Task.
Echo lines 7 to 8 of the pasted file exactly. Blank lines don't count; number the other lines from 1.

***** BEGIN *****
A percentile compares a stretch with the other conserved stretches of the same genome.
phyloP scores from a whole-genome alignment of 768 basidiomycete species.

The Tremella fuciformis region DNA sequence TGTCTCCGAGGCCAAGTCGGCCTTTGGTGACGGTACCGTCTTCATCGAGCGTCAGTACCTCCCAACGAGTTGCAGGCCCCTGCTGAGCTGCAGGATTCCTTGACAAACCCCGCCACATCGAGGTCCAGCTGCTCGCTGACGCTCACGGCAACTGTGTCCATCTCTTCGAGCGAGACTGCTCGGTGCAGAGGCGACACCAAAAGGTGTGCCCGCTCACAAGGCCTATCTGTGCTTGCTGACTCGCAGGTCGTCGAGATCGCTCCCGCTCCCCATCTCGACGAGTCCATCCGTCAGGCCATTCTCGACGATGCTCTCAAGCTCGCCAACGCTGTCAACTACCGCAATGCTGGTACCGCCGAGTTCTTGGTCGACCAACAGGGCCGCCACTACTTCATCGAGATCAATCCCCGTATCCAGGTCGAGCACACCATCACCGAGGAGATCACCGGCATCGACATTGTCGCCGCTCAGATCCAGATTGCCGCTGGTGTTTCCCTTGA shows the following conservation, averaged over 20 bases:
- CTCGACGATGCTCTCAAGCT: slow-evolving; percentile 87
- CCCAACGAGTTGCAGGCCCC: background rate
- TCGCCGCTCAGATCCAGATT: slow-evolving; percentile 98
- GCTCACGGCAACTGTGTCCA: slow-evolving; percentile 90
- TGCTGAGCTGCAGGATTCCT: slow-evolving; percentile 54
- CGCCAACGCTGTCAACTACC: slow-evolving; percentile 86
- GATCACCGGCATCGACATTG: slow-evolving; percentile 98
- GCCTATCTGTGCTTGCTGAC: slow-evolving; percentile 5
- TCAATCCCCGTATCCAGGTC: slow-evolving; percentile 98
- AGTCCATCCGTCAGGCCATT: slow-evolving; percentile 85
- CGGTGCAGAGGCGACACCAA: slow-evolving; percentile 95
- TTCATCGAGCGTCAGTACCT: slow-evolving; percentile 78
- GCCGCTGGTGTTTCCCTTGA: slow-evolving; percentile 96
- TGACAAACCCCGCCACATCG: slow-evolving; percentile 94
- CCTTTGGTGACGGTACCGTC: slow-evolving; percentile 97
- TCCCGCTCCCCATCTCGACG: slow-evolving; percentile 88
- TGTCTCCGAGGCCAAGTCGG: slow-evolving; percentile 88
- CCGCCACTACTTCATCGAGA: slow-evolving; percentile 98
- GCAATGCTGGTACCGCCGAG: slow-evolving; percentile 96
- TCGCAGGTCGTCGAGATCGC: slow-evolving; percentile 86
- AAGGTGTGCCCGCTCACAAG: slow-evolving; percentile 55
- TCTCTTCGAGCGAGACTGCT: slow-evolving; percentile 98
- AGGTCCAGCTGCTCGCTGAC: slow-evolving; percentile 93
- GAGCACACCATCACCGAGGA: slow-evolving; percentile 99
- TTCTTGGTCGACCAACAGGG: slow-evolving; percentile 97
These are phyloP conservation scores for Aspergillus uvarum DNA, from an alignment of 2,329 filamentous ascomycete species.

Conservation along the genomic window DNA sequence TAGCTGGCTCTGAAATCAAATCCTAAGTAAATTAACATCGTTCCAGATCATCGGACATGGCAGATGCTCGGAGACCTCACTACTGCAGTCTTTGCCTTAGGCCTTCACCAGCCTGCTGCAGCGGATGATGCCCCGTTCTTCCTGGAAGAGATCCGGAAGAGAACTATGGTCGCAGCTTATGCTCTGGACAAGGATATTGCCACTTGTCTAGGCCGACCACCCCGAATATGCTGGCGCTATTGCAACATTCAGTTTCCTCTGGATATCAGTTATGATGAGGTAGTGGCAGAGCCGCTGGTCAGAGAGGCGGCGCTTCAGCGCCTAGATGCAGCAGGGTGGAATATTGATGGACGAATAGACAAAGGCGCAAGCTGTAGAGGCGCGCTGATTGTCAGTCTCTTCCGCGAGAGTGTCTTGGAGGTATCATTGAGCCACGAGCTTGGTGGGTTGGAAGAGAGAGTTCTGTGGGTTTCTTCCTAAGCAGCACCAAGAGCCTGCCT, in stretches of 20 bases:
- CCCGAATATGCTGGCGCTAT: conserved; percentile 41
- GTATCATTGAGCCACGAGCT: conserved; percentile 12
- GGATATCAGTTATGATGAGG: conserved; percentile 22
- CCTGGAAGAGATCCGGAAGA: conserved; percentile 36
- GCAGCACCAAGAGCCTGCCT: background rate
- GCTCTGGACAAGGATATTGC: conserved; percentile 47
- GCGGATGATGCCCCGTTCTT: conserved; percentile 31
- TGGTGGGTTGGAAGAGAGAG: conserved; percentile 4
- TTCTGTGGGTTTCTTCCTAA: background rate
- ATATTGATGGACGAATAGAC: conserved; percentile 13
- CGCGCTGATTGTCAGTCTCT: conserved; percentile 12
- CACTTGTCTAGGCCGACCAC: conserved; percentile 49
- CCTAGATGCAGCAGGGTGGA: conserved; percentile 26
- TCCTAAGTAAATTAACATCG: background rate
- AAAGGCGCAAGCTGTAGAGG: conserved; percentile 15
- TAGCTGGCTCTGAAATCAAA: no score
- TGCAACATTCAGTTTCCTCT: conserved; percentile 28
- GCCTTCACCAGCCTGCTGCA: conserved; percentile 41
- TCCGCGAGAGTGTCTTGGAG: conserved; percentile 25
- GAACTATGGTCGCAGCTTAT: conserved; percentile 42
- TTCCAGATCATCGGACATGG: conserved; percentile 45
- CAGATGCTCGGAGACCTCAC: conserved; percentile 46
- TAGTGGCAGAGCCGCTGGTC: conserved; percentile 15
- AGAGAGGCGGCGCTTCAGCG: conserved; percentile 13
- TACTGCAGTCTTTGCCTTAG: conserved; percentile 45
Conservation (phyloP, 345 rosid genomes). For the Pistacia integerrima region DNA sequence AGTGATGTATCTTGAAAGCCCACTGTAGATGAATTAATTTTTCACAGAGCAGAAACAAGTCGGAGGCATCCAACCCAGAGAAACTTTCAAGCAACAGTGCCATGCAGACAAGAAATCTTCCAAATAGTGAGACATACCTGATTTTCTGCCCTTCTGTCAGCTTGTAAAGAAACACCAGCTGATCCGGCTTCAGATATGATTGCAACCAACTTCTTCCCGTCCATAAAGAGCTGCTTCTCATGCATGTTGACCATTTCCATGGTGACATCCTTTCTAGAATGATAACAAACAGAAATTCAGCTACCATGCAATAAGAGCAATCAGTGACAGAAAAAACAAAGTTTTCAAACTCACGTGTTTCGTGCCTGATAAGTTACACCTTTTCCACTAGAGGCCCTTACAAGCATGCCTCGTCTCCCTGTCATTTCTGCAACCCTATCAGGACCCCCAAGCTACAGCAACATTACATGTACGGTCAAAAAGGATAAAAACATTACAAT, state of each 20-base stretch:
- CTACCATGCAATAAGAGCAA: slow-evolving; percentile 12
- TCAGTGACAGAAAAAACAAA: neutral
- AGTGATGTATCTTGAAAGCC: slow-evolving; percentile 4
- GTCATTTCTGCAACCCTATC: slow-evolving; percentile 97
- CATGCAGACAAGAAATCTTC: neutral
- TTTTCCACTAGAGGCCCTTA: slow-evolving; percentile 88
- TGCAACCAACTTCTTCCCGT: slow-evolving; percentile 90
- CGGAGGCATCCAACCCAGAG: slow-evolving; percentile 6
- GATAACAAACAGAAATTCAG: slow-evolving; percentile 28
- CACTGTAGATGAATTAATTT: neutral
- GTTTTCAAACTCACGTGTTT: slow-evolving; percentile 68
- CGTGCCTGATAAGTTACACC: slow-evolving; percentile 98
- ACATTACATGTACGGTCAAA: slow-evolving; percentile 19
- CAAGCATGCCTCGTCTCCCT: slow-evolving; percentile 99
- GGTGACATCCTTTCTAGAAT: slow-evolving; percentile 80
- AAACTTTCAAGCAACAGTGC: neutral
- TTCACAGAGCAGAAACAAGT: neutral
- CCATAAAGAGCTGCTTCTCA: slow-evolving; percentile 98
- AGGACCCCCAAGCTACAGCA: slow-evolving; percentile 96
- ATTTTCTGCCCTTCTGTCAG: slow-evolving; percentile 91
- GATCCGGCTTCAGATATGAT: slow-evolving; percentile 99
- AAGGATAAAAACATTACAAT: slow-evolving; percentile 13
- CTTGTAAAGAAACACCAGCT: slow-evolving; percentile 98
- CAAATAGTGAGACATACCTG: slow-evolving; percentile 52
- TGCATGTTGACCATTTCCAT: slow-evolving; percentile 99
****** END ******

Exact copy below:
- GCTCACGGCAACTGTGTCCA: slow-evolving; percentile 90
- TGCTGAGCTGCAGGATTCCT: slow-evolving; percentile 54